[OPINION] What happened inside the server room

This is a #PHVote newsletter sent to subscribers on May 15, 2019.

I’m Gemma Mendoza, Rappler research head and leader of the Rappler team that processed election results from the Pope Pius Catholic Center.

Monday, May 13, was the third elections when Rappler delivered live election results from the Transparency and Media servers of the Commission on Elections (Comelec).  

After months of follow-ups, we got included in the resolution which outlined rules for accreditation and listed the initial groups that got accredited.  

We had our election results microsite up and tested for various scenarios. We submitted our laptops and USBs to the Comelec’s IT division. We got ourselves a small office space at the Pope Pius Catholic Center just above the server room.  

Our team was ready for what we expected to be a literal relay process: with two persons inside the server room, runners were ready to bring the USB containing results files to our room upstairs, where we had a computer that did the results processing and uploading.  

This might sound strange in this age of cloud computing, but the law forbids any direct connection from the internet or any 3rd-party computers to the election servers.

Laptops submitted to the Comelec go through the digital equivalent of sanitization: all files inside, including the operating systems, are wiped out and replaced with a software that can only do these: reformat connected USBs, receive the files, check the file hash, and copy the results files to the USBs.  

Even USBs we used to copy the files from those sanitized laptops go through the same process. 

We knew it was going to be a long night. We have trained ourselves to expect anything. Experience from monitoring past elections told us to expect anything. We had a notebook documenting observations, for future reference.  

But we did not expect that it would go down the way it did last Monday night.  

For 7 hours after the first file was released to our laptops in the server room, the system failed to cough up results files. For the first couple of hours, no explanation was given other than the file being too big. 

Finally, at past 9 pm, the Comelec project team leads came in to explain the situation. They showed us what looked like a dashboard that was being refreshed every few minutes. It listed down all the regions and included columns showing voters who actually voted and the percentage of results received for each region.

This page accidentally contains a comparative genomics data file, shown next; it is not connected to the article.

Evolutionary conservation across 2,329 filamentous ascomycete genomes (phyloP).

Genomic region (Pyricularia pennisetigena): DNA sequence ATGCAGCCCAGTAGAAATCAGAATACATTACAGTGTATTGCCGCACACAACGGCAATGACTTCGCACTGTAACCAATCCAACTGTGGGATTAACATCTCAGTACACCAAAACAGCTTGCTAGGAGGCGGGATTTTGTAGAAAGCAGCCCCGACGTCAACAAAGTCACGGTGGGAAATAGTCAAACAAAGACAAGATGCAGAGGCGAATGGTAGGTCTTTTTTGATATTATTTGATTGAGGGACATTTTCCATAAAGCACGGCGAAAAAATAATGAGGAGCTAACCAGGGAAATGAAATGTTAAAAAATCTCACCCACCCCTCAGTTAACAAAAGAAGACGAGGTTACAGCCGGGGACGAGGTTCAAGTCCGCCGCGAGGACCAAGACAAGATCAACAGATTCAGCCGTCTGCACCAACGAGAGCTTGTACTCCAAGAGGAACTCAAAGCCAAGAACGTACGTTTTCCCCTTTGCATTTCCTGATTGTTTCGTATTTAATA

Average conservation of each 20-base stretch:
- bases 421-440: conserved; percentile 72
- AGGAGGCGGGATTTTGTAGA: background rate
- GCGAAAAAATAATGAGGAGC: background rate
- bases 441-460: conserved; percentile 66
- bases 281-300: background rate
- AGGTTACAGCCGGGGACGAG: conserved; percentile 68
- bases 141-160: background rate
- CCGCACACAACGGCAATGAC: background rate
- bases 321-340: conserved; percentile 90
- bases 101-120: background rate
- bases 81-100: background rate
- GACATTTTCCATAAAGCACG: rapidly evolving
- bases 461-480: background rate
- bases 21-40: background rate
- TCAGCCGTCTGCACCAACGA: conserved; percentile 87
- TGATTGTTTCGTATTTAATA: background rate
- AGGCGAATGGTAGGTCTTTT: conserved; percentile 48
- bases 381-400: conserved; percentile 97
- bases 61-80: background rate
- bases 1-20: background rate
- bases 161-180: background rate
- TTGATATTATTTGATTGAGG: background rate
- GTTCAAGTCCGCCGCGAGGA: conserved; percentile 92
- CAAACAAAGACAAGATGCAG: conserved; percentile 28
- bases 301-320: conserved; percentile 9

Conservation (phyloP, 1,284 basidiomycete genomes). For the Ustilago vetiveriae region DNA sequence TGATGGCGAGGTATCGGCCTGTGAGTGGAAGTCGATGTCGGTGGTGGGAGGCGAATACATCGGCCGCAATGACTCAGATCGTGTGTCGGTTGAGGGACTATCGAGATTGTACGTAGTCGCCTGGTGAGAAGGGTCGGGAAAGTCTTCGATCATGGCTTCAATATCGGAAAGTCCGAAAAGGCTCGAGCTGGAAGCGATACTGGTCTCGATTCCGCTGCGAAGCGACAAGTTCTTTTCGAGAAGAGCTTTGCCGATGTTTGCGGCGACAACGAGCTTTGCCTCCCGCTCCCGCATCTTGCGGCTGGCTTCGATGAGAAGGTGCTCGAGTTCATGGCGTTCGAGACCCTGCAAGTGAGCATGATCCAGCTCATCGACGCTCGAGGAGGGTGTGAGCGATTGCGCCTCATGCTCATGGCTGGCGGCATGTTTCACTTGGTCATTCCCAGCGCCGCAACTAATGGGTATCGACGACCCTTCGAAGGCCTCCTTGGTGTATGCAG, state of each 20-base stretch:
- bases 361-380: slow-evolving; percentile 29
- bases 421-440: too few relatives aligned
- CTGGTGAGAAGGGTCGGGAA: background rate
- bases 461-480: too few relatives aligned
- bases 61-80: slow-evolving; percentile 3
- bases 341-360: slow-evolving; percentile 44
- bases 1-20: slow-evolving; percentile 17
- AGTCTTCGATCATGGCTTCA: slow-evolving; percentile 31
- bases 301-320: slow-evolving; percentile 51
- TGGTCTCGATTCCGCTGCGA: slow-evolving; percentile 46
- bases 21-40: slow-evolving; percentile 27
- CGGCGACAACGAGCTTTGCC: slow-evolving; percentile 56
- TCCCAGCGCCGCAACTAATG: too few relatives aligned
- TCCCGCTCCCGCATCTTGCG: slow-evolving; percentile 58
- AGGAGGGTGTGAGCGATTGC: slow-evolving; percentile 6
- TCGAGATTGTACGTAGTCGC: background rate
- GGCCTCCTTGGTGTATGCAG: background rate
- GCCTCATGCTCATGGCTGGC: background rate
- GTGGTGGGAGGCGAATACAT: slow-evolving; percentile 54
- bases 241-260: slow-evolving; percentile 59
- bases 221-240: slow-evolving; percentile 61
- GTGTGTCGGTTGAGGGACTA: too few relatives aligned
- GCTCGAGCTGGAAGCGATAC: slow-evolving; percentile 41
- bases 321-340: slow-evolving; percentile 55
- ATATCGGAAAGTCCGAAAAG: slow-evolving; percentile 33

By that time, over 90% of precinct-level results for Metro Manila were already in. 

At past 1 am – roughly 8 hours after the precincts closed – we got our second and third files. Those files, however, already contained over 90% of expected precinct level results. In effect, tapos na ang boxing.

Any person who has worked on digital systems knows that things could always go wrong when they go live. But then again this is why people managing important, public-interest-imbued systems should be ready for anything.  

Systems need to be stress-tested. This is even more critical for a massive system like the Philippine Automated Election System, where any simple glitch could be amplified and used in electoral protests. (READ: Election data quash Marcos' cheating pattern claim

There are things we know of already, as correctly pointed out by one Facebook user: we know how much data will be generated, we know from data analysis the pace at which this data will be received by the system. These should be used in stress-test scenarios ahead of elections.   

We hope the Comelec learns from this. To their credit, they appeared to have considered lessons learned from previous elections. (READ: Was transmission of 2019 PH election results better or worse?)

They have to do better. The country needs them to do better. 

The integrity of our elections depends on this. – Rappler.com 

Here's a quick guide to Rappler's election pages:
LIVE UPDATES
RESULTS OF LOCAL RACES
STORIES, VIDEOS, ANALYSIS, DATA

Gemma B. Mendoza

Gemma Mendoza leads Rappler’s multi-pronged efforts to address disinformation in digital media, harnessing big data research, fact-checking, and community workshops. As one of Rappler's pioneers who launched its Facebook page Move.PH in 2011, Gemma initiated strategic projects that connect journalism and data with citizen action, particularly in relation to elections, disasters, and other social concerns.

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